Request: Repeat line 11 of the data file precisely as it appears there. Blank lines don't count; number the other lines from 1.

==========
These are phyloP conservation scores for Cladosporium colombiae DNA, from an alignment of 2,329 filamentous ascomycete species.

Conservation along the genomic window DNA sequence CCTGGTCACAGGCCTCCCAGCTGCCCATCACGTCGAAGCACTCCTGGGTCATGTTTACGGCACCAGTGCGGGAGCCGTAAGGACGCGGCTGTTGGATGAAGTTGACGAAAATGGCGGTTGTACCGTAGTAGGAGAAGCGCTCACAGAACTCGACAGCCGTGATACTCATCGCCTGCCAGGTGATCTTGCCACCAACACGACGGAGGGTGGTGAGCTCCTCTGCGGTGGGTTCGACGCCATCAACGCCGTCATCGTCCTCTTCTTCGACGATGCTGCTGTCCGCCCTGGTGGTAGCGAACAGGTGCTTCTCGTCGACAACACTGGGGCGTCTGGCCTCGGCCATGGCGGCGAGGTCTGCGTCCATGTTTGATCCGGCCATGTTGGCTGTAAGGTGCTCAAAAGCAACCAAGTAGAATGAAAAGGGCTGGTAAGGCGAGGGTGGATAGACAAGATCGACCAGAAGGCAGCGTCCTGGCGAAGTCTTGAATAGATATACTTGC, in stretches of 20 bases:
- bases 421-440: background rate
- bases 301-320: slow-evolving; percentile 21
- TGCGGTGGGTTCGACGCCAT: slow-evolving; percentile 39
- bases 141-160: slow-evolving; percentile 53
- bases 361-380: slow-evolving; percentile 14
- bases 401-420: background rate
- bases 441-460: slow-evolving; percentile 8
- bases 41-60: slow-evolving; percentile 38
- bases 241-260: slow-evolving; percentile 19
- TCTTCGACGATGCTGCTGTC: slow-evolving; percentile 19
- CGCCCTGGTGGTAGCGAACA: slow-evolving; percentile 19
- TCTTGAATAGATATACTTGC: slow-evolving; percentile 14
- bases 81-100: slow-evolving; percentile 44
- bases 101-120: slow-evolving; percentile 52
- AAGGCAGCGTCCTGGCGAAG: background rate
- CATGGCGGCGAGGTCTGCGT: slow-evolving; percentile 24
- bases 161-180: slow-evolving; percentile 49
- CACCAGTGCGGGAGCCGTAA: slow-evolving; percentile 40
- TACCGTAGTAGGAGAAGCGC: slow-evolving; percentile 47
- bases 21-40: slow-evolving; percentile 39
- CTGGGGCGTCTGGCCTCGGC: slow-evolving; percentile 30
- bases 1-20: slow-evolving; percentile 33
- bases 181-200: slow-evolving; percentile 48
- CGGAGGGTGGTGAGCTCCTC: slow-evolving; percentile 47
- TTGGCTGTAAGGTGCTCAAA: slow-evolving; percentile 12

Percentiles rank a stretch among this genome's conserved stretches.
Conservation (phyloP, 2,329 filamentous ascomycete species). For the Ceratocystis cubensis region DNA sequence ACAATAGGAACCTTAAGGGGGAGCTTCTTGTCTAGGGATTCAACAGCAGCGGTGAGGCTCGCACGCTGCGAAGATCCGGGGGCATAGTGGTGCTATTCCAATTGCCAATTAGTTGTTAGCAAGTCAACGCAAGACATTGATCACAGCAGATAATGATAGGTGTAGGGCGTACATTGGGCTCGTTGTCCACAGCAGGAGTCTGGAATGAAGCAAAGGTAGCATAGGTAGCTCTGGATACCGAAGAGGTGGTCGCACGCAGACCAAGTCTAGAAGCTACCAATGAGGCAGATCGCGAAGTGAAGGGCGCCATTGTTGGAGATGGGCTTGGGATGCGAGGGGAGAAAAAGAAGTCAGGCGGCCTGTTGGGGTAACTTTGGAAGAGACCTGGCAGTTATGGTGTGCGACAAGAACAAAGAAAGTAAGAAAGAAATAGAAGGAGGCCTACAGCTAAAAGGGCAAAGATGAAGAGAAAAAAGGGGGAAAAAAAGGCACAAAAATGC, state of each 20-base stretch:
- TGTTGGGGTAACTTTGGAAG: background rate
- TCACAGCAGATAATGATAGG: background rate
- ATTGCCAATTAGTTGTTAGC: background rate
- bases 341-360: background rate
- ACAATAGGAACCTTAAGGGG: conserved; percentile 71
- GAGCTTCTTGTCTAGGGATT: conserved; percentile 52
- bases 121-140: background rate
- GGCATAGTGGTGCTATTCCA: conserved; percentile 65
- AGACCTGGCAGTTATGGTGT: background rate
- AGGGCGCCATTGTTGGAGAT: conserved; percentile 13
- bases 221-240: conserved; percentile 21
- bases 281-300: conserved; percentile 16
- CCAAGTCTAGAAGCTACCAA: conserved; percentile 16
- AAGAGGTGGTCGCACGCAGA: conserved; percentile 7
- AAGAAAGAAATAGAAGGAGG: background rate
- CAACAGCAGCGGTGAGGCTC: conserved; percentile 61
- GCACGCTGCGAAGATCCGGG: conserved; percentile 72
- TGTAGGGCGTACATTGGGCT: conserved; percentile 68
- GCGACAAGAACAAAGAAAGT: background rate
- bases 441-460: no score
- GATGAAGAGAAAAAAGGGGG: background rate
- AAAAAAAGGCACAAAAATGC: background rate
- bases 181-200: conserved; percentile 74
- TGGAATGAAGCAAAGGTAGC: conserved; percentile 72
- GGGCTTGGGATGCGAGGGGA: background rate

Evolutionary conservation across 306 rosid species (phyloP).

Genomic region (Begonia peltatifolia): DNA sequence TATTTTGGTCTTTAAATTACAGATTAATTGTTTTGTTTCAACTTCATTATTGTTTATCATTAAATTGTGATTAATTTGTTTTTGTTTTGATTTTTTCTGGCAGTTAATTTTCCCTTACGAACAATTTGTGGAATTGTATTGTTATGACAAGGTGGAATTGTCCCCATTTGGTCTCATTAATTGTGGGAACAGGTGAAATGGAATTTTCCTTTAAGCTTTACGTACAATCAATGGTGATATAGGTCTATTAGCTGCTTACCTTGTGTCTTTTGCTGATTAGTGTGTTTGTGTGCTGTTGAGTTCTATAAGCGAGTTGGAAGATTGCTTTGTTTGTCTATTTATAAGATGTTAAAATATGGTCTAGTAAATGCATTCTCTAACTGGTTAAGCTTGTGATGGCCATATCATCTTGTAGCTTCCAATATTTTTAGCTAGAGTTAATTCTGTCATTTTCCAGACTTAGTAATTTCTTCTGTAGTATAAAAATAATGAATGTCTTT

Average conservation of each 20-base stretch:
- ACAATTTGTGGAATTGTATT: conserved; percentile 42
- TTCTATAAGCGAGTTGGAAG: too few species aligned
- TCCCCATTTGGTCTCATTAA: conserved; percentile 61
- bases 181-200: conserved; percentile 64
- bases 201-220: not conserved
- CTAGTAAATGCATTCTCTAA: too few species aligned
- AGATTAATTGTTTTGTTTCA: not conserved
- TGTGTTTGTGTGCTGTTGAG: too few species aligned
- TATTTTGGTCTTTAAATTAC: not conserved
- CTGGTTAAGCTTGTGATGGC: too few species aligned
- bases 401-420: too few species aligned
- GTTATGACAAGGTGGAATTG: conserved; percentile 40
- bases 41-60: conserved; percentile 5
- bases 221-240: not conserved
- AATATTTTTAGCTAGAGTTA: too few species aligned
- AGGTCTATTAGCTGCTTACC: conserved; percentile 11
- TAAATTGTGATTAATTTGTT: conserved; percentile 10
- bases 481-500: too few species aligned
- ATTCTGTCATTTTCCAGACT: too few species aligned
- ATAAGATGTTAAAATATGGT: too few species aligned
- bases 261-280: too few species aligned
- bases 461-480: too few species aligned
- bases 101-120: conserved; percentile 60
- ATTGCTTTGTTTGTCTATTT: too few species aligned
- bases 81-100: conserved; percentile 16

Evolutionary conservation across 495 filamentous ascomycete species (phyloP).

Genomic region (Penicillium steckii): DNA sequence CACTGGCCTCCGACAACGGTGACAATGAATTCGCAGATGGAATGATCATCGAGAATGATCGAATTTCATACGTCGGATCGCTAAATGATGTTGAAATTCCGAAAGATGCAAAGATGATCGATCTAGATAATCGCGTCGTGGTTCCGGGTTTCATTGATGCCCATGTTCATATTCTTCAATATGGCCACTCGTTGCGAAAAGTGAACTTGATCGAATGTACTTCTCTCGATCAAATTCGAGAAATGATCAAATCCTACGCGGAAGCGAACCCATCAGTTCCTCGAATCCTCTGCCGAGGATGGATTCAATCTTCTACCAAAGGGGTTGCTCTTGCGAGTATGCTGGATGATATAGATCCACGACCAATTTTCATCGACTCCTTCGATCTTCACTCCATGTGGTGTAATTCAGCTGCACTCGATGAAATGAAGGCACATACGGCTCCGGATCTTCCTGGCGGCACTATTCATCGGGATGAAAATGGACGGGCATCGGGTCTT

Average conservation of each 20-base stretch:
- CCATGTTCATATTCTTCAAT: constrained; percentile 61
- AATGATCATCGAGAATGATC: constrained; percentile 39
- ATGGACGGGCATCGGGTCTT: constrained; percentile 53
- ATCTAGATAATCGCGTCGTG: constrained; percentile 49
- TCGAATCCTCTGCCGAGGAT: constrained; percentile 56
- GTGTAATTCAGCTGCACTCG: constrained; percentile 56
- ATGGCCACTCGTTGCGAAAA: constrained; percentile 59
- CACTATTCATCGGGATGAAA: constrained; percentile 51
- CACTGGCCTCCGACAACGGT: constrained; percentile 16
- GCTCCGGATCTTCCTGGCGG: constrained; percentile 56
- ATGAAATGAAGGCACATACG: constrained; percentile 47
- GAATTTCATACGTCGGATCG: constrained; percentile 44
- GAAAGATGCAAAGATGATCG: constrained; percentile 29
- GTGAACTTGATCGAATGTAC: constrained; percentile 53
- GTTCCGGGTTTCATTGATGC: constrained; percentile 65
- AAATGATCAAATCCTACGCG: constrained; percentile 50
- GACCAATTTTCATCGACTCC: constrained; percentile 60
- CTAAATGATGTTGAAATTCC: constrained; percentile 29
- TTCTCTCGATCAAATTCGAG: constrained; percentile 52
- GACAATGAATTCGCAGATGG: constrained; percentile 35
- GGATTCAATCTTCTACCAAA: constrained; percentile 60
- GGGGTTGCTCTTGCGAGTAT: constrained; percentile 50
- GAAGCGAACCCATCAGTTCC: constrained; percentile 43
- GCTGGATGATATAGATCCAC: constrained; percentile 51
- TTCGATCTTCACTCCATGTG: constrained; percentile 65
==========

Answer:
- bases 241-260: slow-evolving; percentile 19